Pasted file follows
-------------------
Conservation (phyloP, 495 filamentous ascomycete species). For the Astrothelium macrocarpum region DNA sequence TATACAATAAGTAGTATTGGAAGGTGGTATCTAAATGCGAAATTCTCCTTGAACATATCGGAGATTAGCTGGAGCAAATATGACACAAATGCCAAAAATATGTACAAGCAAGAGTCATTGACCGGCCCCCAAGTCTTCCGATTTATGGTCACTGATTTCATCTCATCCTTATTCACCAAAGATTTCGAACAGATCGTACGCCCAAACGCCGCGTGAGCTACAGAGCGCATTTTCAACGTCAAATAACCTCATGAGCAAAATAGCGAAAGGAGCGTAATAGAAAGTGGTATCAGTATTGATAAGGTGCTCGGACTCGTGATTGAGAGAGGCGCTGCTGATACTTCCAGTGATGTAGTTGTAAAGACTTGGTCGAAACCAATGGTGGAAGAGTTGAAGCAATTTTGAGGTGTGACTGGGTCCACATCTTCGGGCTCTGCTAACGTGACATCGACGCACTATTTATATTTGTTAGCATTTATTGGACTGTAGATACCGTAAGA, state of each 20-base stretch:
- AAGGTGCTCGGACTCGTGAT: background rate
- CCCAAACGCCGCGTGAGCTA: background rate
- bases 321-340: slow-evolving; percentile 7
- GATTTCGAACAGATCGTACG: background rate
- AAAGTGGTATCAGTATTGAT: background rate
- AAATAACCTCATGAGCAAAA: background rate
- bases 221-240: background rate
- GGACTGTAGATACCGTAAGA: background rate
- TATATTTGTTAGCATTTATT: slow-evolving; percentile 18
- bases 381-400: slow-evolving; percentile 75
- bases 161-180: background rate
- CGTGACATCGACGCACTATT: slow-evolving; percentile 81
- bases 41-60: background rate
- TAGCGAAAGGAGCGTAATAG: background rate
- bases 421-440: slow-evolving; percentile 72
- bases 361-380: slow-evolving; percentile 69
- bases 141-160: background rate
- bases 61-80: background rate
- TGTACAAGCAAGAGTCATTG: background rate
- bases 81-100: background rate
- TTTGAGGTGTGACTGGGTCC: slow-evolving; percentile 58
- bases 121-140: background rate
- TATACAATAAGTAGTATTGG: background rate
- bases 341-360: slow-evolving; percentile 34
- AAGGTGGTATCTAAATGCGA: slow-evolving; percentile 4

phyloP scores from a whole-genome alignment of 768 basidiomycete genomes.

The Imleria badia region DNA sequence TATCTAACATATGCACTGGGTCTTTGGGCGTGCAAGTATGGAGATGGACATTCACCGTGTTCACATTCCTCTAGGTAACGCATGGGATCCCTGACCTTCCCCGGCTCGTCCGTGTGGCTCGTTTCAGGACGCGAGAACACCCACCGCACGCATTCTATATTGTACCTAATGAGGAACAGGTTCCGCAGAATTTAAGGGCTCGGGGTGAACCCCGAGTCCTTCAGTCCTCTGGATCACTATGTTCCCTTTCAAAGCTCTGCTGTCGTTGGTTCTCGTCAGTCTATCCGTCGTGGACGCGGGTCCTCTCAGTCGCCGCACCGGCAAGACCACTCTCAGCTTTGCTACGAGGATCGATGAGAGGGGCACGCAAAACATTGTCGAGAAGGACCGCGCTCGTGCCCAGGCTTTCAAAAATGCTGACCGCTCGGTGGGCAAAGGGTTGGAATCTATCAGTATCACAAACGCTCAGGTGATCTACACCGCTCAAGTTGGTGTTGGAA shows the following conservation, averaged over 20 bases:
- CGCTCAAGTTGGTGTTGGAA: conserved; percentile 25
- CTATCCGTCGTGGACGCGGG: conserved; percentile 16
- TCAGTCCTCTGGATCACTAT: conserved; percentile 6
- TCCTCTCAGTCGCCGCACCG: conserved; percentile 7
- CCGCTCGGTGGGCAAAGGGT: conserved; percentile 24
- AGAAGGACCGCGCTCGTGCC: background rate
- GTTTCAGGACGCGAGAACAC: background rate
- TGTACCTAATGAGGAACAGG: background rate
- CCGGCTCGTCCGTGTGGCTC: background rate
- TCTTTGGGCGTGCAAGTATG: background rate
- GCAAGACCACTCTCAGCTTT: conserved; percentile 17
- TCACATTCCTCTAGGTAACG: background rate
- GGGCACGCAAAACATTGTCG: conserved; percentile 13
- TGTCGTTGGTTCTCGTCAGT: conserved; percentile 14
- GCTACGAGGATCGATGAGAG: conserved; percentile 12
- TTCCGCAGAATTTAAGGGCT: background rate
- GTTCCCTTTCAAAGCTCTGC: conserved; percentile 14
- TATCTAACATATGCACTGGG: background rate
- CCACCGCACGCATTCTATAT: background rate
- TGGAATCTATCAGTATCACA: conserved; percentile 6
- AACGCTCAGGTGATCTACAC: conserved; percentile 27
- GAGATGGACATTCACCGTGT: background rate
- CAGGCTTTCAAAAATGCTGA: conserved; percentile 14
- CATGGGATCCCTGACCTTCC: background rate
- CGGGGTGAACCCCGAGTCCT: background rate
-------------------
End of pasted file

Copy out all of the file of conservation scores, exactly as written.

Conservation (phyloP, 495 filamentous ascomycete species). For the Astrothelium macrocarpum region DNA sequence TATACAATAAGTAGTATTGGAAGGTGGTATCTAAATGCGAAATTCTCCTTGAACATATCGGAGATTAGCTGGAGCAAATATGACACAAATGCCAAAAATATGTACAAGCAAGAGTCATTGACCGGCCCCCAAGTCTTCCGATTTATGGTCACTGATTTCATCTCATCCTTATTCACCAAAGATTTCGAACAGATCGTACGCCCAAACGCCGCGTGAGCTACAGAGCGCATTTTCAACGTCAAATAACCTCATGAGCAAAATAGCGAAAGGAGCGTAATAGAAAGTGGTATCAGTATTGATAAGGTGCTCGGACTCGTGATTGAGAGAGGCGCTGCTGATACTTCCAGTGATGTAGTTGTAAAGACTTGGTCGAAACCAATGGTGGAAGAGTTGAAGCAATTTTGAGGTGTGACTGGGTCCACATCTTCGGGCTCTGCTAACGTGACATCGACGCACTATTTATATTTGTTAGCATTTATTGGACTGTAGATACCGTAAGA, state of each 20-base stretch:
- AAGGTGCTCGGACTCGTGAT: background rate
- CCCAAACGCCGCGTGAGCTA: background rate
- bases 321-340: slow-evolving; percentile 7
- GATTTCGAACAGATCGTACG: background rate
- AAAGTGGTATCAGTATTGAT: background rate
- AAATAACCTCATGAGCAAAA: background rate
- bases 221-240: background rate
- GGACTGTAGATACCGTAAGA: background rate
- TATATTTGTTAGCATTTATT: slow-evolving; percentile 18
- bases 381-400: slow-evolving; percentile 75
- bases 161-180: background rate
- CGTGACATCGACGCACTATT: slow-evolving; percentile 81
- bases 41-60: background rate
- TAGCGAAAGGAGCGTAATAG: background rate
- bases 421-440: slow-evolving; percentile 72
- bases 361-380: slow-evolving; percentile 69
- bases 141-160: background rate
- bases 61-80: background rate
- TGTACAAGCAAGAGTCATTG: background rate
- bases 81-100: background rate
- TTTGAGGTGTGACTGGGTCC: slow-evolving; percentile 58
- bases 121-140: background rate
- TATACAATAAGTAGTATTGG: background rate
- bases 341-360: slow-evolving; percentile 34
- AAGGTGGTATCTAAATGCGA: slow-evolving; percentile 4

phyloP scores from a whole-genome alignment of 768 basidiomycete genomes.

The Imleria badia region DNA sequence TATCTAACATATGCACTGGGTCTTTGGGCGTGCAAGTATGGAGATGGACATTCACCGTGTTCACATTCCTCTAGGTAACGCATGGGATCCCTGACCTTCCCCGGCTCGTCCGTGTGGCTCGTTTCAGGACGCGAGAACACCCACCGCACGCATTCTATATTGTACCTAATGAGGAACAGGTTCCGCAGAATTTAAGGGCTCGGGGTGAACCCCGAGTCCTTCAGTCCTCTGGATCACTATGTTCCCTTTCAAAGCTCTGCTGTCGTTGGTTCTCGTCAGTCTATCCGTCGTGGACGCGGGTCCTCTCAGTCGCCGCACCGGCAAGACCACTCTCAGCTTTGCTACGAGGATCGATGAGAGGGGCACGCAAAACATTGTCGAGAAGGACCGCGCTCGTGCCCAGGCTTTCAAAAATGCTGACCGCTCGGTGGGCAAAGGGTTGGAATCTATCAGTATCACAAACGCTCAGGTGATCTACACCGCTCAAGTTGGTGTTGGAA shows the following conservation, averaged over 20 bases:
- CGCTCAAGTTGGTGTTGGAA: conserved; percentile 25
- CTATCCGTCGTGGACGCGGG: conserved; percentile 16
- TCAGTCCTCTGGATCACTAT: conserved; percentile 6
- TCCTCTCAGTCGCCGCACCG: conserved; percentile 7
- CCGCTCGGTGGGCAAAGGGT: conserved; percentile 24
- AGAAGGACCGCGCTCGTGCC: background rate
- GTTTCAGGACGCGAGAACAC: background rate
- TGTACCTAATGAGGAACAGG: background rate
- CCGGCTCGTCCGTGTGGCTC: background rate
- TCTTTGGGCGTGCAAGTATG: background rate
- GCAAGACCACTCTCAGCTTT: conserved; percentile 17
- TCACATTCCTCTAGGTAACG: background rate
- GGGCACGCAAAACATTGTCG: conserved; percentile 13
- TGTCGTTGGTTCTCGTCAGT: conserved; percentile 14
- GCTACGAGGATCGATGAGAG: conserved; percentile 12
- TTCCGCAGAATTTAAGGGCT: background rate
- GTTCCCTTTCAAAGCTCTGC: conserved; percentile 14
- TATCTAACATATGCACTGGG: background rate
- CCACCGCACGCATTCTATAT: background rate
- TGGAATCTATCAGTATCACA: conserved; percentile 6
- AACGCTCAGGTGATCTACAC: conserved; percentile 27
- GAGATGGACATTCACCGTGT: background rate
- CAGGCTTTCAAAAATGCTGA: conserved; percentile 14
- CATGGGATCCCTGACCTTCC: background rate
- CGGGGTGAACCCCGAGTCCT: background rate